David Cohen has known Bender, Leela and Fry longer than he has known most of his good friends in Los Angeles.
The executive producer of sci-fi comedy animation Futurama was first introduced to them in 1998, when plotting the show with The Simpsons' Matt Groening.
Even then they were writing almost a decade ahead, as the first episode didn't air until 1999. Now they are writing episodes that should air in about a year or two.
Yes, there's always a fear - or maybe it's more of a deep-set hope - that some of the futuristic gadgets they come up with for the series will be invented, and then be passe by the time they get an episode out, Cohen says.
"It's often shocking to me to see how fast the future is coming upon us without us actually noticing. We started the show about 10 years ago and the world has changed a lot in that time. Things like the iPhone, Twitter and YouTube did not exist at all and are now part of our everyday life. They're actually quite futuristic and cropped up while we were off-air."
It has opened the doors to new storylines, he says, and this season they were able to incorporate an "eye phone" (a device that fits over the eye) into the storyline of an episode called "The attack of the killer app".
"We've got all this material to work with that was not available when we started in 1999," he says.
The creative team spend a lot of time reading and watching science fiction for inspiration, but these days also find themselves whiling away hours in the wilderness of Google.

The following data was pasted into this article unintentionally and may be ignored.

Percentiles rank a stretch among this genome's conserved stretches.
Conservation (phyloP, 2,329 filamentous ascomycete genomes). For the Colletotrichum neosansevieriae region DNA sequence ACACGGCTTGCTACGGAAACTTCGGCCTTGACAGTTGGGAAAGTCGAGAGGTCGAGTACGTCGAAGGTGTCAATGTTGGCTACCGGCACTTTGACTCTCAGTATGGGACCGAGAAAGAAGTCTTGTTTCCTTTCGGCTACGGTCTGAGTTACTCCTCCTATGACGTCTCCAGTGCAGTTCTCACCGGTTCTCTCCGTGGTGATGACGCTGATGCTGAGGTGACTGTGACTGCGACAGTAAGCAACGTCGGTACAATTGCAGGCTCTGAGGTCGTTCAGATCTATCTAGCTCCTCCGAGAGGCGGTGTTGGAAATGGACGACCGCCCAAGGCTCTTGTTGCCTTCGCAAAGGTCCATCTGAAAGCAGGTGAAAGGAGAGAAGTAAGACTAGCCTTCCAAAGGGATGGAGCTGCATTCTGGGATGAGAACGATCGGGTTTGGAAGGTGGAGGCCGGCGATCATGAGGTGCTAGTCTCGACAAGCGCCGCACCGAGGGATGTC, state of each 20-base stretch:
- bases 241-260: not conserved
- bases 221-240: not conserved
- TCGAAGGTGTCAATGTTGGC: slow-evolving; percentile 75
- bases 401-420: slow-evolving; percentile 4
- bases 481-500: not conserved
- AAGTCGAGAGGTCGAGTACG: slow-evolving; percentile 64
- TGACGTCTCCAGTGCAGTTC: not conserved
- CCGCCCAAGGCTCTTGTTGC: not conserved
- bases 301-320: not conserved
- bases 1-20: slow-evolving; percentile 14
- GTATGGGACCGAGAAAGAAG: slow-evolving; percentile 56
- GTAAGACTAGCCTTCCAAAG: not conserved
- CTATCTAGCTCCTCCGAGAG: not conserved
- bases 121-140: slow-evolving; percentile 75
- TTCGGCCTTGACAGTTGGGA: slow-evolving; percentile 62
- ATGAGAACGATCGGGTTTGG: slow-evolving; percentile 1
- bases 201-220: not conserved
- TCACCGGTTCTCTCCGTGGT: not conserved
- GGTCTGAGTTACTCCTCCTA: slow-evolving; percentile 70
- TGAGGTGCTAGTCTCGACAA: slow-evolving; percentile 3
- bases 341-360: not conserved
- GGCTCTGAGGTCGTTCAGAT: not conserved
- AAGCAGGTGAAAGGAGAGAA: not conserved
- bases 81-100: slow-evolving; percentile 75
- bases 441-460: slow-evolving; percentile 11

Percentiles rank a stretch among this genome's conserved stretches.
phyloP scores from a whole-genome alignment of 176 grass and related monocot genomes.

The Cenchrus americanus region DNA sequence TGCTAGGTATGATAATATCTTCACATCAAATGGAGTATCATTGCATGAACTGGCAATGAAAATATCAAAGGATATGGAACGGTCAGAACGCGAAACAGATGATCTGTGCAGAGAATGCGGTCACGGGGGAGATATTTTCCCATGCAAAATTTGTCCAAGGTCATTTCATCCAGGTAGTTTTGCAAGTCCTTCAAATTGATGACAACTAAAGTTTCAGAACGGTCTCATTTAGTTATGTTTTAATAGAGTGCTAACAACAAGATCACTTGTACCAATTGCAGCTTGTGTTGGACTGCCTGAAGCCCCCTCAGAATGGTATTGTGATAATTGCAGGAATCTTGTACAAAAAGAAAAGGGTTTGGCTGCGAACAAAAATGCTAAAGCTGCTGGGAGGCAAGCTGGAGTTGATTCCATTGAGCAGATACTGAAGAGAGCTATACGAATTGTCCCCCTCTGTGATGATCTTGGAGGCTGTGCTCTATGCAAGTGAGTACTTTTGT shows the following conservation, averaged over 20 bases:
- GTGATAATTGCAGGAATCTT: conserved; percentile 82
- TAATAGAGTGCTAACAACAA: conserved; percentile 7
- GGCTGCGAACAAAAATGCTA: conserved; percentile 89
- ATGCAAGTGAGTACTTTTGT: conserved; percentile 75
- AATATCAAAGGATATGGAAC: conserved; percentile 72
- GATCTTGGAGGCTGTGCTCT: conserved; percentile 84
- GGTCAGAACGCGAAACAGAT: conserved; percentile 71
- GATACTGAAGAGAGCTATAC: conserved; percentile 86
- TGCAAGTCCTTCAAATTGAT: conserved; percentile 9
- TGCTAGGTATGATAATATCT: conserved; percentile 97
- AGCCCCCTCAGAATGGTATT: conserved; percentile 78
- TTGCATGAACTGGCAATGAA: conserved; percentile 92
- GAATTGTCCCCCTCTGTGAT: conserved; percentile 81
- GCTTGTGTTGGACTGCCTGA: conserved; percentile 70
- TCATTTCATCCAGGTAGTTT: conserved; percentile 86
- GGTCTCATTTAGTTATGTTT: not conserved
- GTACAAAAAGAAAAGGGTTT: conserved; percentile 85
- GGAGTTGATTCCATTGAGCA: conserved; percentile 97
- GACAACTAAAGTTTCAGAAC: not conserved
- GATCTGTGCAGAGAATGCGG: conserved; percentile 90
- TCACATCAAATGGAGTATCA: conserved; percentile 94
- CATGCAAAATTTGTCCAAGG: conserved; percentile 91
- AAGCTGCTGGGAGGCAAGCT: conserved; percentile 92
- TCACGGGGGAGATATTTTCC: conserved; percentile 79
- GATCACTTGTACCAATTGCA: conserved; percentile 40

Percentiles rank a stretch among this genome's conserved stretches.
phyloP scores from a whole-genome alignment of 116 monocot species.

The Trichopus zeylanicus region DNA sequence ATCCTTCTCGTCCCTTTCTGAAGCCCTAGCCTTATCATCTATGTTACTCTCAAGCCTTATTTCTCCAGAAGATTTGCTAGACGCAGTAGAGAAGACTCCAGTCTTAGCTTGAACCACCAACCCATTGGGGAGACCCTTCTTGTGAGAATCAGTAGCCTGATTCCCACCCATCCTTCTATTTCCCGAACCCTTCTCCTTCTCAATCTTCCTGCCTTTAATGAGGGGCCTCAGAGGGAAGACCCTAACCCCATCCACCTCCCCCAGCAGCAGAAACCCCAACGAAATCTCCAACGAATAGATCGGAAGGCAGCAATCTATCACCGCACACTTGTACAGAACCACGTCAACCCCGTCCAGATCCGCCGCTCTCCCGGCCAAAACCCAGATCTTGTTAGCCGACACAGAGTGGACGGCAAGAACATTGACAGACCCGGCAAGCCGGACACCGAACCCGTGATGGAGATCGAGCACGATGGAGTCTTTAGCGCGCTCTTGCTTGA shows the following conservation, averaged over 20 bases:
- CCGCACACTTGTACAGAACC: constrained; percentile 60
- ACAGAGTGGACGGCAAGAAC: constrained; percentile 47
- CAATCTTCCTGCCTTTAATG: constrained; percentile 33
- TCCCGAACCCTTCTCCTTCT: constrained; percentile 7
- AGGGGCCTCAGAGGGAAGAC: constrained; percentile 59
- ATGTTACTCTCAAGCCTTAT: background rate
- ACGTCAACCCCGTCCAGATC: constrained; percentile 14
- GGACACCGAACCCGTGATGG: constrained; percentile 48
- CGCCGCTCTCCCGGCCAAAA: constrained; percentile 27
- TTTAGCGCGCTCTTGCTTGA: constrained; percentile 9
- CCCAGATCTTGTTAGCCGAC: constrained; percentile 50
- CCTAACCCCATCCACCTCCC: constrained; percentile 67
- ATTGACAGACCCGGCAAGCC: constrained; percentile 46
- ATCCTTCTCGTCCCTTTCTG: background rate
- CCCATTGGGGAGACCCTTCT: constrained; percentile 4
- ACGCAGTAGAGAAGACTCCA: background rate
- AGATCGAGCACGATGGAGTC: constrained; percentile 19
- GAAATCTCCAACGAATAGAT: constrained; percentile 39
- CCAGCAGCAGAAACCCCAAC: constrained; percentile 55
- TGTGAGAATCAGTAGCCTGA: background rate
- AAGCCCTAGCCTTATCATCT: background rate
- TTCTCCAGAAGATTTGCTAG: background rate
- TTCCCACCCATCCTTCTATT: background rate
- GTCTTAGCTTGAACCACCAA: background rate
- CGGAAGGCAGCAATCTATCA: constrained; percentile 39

"A lot of Googling goes on in our writers' room, a lot more than is useful. A typical use of our time might be finding a cool graffiti of a chemistry molecule and trying to identify which one it might be. It turned out to be LSD."
The writing team is always working ahead, Cohen says, so part of coming up with new takes on the solar system and robots each season relies on the world itself changing over time.
Each script, once honed in the office, is recorded like a radio play with the characters voice-tracked, and is then passed to the animators who have six to eight month to turn it over. Which means the closest they can turn it around in is nine months though it's usually closer to a year.
It's easy to get a bit sketchy on the details with such a delay but Cohen says the writers are lucky that the show's crazy fans have compiled extensive fan-sites documenting every fact, quote and subtlety of the characters.
They have become a huge resource, he says, and he hopes the fans know the Futurama team is grateful.
Now in the second half of its sixth season, Cohen and his team are trying to fill in a few more details about the characters.
"We are trying to reward the long-time viewers with richer storylines," he says.
This means exploring the birth of Bender and the history of the serious design flaw. Cohen is also intent on answering the question of why Dr Zoidberg has hung around all these years, and to explain the history of his relationship with the Professor.
And then there's the whole Fry and Leila affair, which Cohen admits he hoped he would never have to explain.
"The DVD movies ended with Fry and Leila kissing, and to be honest, we thought we weren't doing any more episodes so wouldn't have to get them out of the storyline but suddenly we are."
Fry and Leila will analyse their relationship over the next couple of years, and Bender will only complicate matters when he is over-clocked to run as a super-computer, allowing him to see into the future. "It's tricky because we didn't think at first that the fans would get so interested in that relationship. But they have."
Who: David Cohen
What: Creator and executive producer of Futurama
When and where: Screening Four, Thursdays 8.30pm
- TimeOutBy Jacqueline Smith Email Jacqueline